Currently, there are 3.8 billion smartphone users in the world and this number is going to increase much more in the future; this situation poses a security risk for companies and people. Speaking about security, most of the companies around the world use Cyber Ranges to train their personnel, the problem is that current-generation Cyber Ranges do not take into account smartphones. This is a serious problem and it is mandatory that future generation Cyber Ranges must fulfill this need. For these reasons we decided to take a step forward in this direction and developed a small container-based framework for Android emulation (and hacking), we called it Dockerized Android.
Container-based Android emulation
The main purpose that induced us to develop this framework was the creation of a building block to work on in the future to add all the features that are needed in a complete Cyber Range. We focused on Android for the following reasons:
- It is open source
- It runs on nearly every device
- There are a lot of tools that can easily be integrated to provide extended features
Another reason for focusing only on Android is related to compatibility issues: in the resulting system the Android Emulator is used and it is both open source and compatible with all host operating systems (Linux, Windows, and OS X). The iOS Simulator, on the other hand, is a closed platform and can be run only on OS X, thus making it impracticable to test and work on without a machine running OS X. The choice to opt for a Container-based solution is related to the increasing importance and usage of this kind of virtualization over the traditional virtual machine approach in current applications.
The image above summarizes all the requirements we wanted to meet during the development:
- Android virtual device execution
- Physical device integration
- Management from browser
- Management from adb
- Configuration options
- Easy integration with 3rd party tools
- Application management
- Multiple instance management
- Host cross-platform compatibility
The next paragraph shows the final result.
Dockerized Android showcase
This paragraph provides a series of figures that show the final result of the system, of course, these figures depict only the visual part of the system (SPOILER ALERT: the UI component). When the user browses to the page of the UI component, the first thing showed is a dialog that asks the setup configuration mode:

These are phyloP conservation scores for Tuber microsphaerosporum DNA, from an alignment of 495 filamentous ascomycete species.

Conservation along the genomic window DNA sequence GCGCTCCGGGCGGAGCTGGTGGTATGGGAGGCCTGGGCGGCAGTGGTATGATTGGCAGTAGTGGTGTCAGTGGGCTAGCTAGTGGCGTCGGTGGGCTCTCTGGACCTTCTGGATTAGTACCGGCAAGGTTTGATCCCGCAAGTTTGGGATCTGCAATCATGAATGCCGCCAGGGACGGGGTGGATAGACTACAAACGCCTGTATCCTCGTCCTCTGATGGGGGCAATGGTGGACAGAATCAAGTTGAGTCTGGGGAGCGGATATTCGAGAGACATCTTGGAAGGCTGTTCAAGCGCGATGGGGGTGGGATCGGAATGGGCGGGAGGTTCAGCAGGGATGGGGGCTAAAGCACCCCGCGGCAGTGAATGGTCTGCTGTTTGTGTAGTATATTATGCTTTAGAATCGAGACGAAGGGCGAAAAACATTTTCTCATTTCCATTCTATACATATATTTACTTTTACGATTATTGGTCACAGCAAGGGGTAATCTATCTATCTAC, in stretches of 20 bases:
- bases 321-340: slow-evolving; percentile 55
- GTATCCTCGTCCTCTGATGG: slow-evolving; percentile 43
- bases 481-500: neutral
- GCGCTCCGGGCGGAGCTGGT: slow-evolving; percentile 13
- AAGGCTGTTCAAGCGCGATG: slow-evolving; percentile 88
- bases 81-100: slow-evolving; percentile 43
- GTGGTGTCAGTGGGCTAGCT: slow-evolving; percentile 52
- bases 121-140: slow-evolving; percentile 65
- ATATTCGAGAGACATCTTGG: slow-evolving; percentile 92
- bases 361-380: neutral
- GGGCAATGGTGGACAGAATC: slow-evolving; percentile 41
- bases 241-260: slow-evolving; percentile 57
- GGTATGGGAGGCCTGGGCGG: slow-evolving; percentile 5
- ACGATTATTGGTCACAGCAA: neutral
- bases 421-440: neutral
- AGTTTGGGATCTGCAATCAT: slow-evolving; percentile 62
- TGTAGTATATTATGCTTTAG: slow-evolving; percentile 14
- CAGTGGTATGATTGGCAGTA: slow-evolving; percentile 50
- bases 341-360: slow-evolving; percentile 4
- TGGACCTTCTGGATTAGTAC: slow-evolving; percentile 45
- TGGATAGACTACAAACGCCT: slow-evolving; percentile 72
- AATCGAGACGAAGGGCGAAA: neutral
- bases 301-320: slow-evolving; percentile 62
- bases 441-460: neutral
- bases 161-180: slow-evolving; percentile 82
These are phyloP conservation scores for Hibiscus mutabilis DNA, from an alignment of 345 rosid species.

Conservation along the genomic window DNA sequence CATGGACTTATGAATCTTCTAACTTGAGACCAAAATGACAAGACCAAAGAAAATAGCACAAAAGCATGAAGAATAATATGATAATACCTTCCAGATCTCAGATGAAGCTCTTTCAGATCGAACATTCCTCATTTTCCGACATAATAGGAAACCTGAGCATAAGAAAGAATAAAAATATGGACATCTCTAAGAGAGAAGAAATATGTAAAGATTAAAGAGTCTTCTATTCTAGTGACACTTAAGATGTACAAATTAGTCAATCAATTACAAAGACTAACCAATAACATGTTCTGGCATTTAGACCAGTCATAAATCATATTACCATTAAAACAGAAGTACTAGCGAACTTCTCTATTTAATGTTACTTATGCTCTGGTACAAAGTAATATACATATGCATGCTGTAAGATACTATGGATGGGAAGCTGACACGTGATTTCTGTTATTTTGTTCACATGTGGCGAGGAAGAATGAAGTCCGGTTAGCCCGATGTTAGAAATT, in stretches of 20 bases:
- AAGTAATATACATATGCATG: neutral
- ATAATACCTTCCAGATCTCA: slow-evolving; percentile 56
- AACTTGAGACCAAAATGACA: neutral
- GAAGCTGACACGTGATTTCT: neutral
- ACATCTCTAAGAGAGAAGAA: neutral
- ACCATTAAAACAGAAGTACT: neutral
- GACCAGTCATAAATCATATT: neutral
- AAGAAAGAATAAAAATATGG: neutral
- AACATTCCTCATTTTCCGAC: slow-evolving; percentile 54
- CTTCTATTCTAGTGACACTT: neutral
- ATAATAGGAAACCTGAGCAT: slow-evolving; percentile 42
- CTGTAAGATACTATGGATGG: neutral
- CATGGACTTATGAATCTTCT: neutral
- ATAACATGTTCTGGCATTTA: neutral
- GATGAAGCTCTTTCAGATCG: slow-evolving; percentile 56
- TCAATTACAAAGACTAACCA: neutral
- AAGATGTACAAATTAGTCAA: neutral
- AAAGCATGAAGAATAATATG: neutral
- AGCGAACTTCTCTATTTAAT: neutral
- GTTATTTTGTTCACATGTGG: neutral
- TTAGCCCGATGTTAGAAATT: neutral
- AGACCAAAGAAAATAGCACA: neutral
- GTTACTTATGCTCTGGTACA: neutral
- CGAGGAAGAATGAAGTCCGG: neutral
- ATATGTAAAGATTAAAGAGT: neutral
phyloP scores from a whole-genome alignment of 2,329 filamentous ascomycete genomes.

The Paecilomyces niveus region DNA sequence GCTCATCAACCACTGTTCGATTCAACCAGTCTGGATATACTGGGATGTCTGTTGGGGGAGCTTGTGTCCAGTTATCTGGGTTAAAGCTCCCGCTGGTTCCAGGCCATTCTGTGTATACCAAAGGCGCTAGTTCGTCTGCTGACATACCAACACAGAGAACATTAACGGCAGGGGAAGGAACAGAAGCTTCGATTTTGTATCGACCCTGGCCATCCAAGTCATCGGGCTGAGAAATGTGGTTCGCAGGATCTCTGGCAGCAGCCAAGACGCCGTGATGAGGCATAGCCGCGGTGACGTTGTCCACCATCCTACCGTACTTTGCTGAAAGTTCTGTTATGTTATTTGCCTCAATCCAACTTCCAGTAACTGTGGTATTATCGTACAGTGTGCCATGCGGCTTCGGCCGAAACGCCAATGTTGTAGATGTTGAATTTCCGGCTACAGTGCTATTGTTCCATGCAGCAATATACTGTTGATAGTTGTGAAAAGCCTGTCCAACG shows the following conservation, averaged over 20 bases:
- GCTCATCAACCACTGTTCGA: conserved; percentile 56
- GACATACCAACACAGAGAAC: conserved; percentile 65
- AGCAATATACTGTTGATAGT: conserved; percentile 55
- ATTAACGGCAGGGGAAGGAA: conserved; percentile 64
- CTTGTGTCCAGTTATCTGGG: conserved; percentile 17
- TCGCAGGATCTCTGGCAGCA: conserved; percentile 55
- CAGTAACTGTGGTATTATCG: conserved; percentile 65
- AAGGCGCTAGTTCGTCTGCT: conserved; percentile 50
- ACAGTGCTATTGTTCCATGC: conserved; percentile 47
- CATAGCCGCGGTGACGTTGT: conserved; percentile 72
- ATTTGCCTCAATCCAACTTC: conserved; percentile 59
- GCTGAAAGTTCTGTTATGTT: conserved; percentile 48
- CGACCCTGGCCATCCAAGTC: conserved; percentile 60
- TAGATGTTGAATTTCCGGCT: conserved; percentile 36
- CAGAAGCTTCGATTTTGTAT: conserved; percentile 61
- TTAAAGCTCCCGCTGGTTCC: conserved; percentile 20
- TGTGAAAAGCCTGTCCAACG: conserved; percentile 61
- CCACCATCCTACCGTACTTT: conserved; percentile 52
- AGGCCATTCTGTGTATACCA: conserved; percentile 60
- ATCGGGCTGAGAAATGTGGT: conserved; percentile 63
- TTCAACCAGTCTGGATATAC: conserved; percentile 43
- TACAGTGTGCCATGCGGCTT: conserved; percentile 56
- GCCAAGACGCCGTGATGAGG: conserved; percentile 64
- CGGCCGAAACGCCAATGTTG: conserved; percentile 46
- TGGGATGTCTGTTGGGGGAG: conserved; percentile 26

4 mandatory informations must be inserted for each component (name, address, core port, and VNC port). That’s because the framework uses websockify in order to translate normal socket calls into WebSocket calls to enable using VNC into the browser (yep, that’s an oversimplification, I know. Let’s just leave it this way). Anyway, after inserting those informations the result is the following:
From the row below the logo the user can:
- Switch to another device
- Add a new instance
- Clear the current configuration
The left part of the application shows the device which can be controlled using both keyboard and mouse. The right part, on the other hand, provides all the features exposed by the backend in the Core component:
- Show info about the device
- Button to reboot the device (only emulator)
- Button to simulate an SMS (only emulator)
- Forward a port
- Install an APK
- Use a terminal from the browser
The composition of the system is described using a top-down approach: in the following figure the architecture of the project is shown including all the specifics and the technologies used to build it:
As shown in the previous figure, the architecture can be divided in two parts:
- Core: executes all the processes needed to run an Android Component (Emulated or Real) inside a Docker container, also exposing some features to the outside.
- UI: gives to the user a UI to access the Core component in a simpler way through a web browser.